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Early warnings and how to see them

Always pay attention to gurgling noises in customer support

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Workshop IT industry pundits love to talk about “tsunamis” and “paradigm shifts” – huge and sudden changes in the technological landscape. It’s a great way of selling reports like “Warning all users and vendors: paradigm shift imminent!”

But another school of thought reckons paradigm shifts are experienced only by people too too blinkered to spot an underlying trend. Everything depends on having your radar attuned to the right signals.

The industry-wide phenomenon of unexpected change also happens inside most organisations. A few people grumble about a problem but no one listens, so it suddenly blows up into a crisis. This sparks a flurry of remedial activity and a management initiative, often involving P45s or threats thereof.

But many crises can be avoided by smarter use of the data the organisation already has sloshing around in its customer relationship management (CRM) and enterprise resource planning (ERP) systems. For IT staff, the trick lies in knowing what nuggets of information act as early warning signs, where to find them and whose desktop to deliver them to.

Say for example Acme Ltd has a best-seller called Product X and receives on average five complaints about the product in a week. Supposing five complaints arrive in one day. And then five more the next day.

In a business-to-consumer company the source of this data might be a customer service desk fielding angry punters, or in business-to-business goods inward handling returns. Whichever, the sudden spike may indicate something wrong with either the manufacturing process or with the supply of a component. The data needs to be flagged up sharpish and fed through to quality control in both manufacturing and procurement.

Help desk staff will be only too familiar with how support calls can reveal an underlying systems failure.

If neither of those checks yields anything, then maybe Product X is being damaged in transit, in which case the logistics manager will need an alert.

Customer gripes can be tracked by type of complaint as well as by product. If there’s a sudden spike in people receiving goods late despite healthy inventory levels, there might be a problem with logistics. Or perhaps there is a glitch in the business process that is holding up orders to manufacturing.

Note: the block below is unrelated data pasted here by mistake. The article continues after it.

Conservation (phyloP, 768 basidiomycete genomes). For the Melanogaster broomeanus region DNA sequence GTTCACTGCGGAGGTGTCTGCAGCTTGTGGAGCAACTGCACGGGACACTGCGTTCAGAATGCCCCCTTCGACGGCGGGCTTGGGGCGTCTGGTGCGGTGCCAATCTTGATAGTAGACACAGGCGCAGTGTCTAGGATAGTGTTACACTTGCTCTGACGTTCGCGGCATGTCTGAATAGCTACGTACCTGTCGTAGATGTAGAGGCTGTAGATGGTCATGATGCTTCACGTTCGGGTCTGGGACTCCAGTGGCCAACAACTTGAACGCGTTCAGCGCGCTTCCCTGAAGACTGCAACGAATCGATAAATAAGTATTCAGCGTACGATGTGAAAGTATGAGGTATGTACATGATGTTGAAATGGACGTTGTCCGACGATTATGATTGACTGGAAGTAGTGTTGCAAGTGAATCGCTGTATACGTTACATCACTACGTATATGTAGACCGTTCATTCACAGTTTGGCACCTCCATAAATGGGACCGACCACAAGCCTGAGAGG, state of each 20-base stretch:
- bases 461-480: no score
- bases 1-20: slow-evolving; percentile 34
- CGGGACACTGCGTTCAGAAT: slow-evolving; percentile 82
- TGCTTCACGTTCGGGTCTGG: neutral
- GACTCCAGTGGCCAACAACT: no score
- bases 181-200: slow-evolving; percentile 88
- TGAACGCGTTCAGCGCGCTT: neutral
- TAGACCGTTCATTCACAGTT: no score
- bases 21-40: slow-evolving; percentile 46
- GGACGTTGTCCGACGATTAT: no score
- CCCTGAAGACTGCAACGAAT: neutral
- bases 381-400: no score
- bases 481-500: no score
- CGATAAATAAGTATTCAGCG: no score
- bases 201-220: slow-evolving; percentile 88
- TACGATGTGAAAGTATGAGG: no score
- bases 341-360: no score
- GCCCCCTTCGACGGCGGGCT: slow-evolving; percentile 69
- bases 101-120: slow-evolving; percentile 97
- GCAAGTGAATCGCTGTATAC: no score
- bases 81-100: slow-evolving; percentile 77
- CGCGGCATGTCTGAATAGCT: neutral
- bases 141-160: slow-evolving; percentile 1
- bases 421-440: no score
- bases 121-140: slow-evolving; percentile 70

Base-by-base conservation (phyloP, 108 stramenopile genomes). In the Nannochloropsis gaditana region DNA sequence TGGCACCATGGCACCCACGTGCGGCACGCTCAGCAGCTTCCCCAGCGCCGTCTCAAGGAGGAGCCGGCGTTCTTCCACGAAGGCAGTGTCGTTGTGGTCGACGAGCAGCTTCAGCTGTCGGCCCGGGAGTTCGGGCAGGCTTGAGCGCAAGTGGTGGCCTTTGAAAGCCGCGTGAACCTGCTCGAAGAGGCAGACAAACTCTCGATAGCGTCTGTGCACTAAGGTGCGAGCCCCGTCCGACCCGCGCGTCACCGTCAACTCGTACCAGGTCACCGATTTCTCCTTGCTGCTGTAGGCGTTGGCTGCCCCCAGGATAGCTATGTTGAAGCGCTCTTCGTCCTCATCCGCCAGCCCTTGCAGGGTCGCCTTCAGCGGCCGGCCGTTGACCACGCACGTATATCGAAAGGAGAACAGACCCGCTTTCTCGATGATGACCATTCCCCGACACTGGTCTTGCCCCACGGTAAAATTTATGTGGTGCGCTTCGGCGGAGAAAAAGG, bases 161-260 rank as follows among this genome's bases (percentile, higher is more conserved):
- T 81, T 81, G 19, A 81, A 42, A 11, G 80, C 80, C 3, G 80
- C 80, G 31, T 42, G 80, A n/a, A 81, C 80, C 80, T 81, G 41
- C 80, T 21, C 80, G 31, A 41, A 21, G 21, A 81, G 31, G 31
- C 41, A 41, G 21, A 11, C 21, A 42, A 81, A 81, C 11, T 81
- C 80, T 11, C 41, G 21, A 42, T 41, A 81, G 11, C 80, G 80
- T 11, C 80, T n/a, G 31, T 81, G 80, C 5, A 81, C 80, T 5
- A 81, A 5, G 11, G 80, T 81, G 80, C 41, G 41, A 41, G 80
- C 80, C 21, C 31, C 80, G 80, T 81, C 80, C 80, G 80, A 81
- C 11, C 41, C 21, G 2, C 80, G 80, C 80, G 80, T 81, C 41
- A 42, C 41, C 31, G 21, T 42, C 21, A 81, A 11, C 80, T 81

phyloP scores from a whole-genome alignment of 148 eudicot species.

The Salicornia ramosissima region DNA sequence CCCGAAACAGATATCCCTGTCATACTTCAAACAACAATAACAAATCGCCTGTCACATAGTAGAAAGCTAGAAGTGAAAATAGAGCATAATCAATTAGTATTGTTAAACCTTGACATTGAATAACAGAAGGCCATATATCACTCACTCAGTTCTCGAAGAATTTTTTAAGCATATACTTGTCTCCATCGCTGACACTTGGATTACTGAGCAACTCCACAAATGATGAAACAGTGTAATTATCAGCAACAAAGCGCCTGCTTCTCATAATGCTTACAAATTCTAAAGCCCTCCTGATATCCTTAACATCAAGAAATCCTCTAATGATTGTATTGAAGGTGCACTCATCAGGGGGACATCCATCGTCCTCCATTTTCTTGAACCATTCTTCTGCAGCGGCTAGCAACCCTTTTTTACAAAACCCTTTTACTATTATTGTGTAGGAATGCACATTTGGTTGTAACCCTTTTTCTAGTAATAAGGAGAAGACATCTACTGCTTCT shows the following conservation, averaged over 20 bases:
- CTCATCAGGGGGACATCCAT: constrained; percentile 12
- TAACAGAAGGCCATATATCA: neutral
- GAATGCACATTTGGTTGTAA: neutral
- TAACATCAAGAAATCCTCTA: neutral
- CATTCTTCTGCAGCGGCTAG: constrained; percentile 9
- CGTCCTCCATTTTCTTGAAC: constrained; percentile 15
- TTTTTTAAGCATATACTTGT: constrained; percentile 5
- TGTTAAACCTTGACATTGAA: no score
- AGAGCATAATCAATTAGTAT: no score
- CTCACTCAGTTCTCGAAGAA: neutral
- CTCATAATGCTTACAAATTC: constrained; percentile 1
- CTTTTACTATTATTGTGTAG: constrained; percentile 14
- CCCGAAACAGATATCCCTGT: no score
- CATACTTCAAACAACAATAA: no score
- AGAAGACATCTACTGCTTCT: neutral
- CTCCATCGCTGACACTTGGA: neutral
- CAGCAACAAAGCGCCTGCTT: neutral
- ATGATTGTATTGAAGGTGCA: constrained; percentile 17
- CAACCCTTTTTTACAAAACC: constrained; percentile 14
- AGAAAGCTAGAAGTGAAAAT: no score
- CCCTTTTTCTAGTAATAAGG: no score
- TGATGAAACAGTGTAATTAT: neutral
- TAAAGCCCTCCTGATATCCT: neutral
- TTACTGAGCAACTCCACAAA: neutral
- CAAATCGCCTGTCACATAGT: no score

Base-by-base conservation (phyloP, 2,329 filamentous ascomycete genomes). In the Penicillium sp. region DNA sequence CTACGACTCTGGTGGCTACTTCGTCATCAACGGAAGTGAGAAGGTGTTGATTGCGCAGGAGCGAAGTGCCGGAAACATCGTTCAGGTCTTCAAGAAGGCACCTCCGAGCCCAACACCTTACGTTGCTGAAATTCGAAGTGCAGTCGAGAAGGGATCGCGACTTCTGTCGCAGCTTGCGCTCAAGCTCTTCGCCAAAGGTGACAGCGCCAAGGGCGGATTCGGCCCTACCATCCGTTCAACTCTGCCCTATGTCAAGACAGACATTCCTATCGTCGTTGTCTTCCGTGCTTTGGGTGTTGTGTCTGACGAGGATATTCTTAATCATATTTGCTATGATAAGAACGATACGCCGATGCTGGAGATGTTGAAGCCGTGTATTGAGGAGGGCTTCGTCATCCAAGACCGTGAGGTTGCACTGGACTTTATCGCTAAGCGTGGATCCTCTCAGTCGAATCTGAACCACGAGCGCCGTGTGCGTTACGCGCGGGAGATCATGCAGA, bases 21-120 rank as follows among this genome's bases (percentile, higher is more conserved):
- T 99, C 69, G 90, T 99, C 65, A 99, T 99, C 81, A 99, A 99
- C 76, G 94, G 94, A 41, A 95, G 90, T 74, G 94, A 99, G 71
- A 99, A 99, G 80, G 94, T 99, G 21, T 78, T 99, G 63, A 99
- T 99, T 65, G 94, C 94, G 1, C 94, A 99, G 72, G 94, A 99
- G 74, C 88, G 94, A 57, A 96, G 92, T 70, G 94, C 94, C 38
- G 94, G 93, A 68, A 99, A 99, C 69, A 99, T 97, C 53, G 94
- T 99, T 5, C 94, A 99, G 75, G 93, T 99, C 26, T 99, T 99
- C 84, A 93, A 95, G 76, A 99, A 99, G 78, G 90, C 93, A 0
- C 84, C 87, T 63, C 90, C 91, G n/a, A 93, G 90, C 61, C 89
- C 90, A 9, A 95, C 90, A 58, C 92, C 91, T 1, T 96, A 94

Help desk staff will be only too familiar with how support calls can reveal an underlying systems failure. If a user posts a ticket saying he can’t access email, it might be a problem with his PC. But when two or three others post the same ticket ten minutes later, it’s time to check the mail server before the trickle of red flags becomes a sea.

Analysing data for trends is usually seen as the preserve of business intelligence (BI), but in the case of Acme’s Product X, roasting the monthly call centre report with a hot BI tool won’t do.

Speed is of the essence: every faulty Product X shipped erodes Acme’s reputation. After a week there will be a video on Youtube showing Product X crashing and burning, a Facebook group called “We hate Acme” and more Tweets than the dawn chorus.

If not BI, then what? David Beard, CRM evangelist at Sage, advocates plundering the CRM system for early warnings.

“People think that CRM revolves around sales force automation, but it’s for managing customers, and that means keeping track of issues such as returns and tickets,” he says.

This ties in with what Freeform Dynamics’ Dale Vile has discussed on the Reg about embedding vital information in business processes as a form of decision support.

“This doesn’t require a new BI tool so much as some integration work in-house to make sure that info is embedded in the process,” says Vile. “And to do that you need to know what data is missing at the coal face.”

And where do you find out what data is missing at the coal face? Ask the coal face.

“It’s incumbent on IT to seek out these opportunities to change things for the better,” says Vile.

For Jan Sanderson, customer service manager at Sage, it’s about the quality of the conversation her support technicians have with the systems integrators and customers who call with problems.

“Don’t be afraid to ask questions. Get them to walk you through what they are doing,” she says.

You may think of contact centre operatives as an unlikely source of ideas for improving the business. Hanging out in their break room may not seem like good use of IT time.

But they hear the distant gurgling sound of the sea retreating before the company is deluged. Even if they are not sure what it means, you can turn their sense of foreboding into useful embedded information. ®

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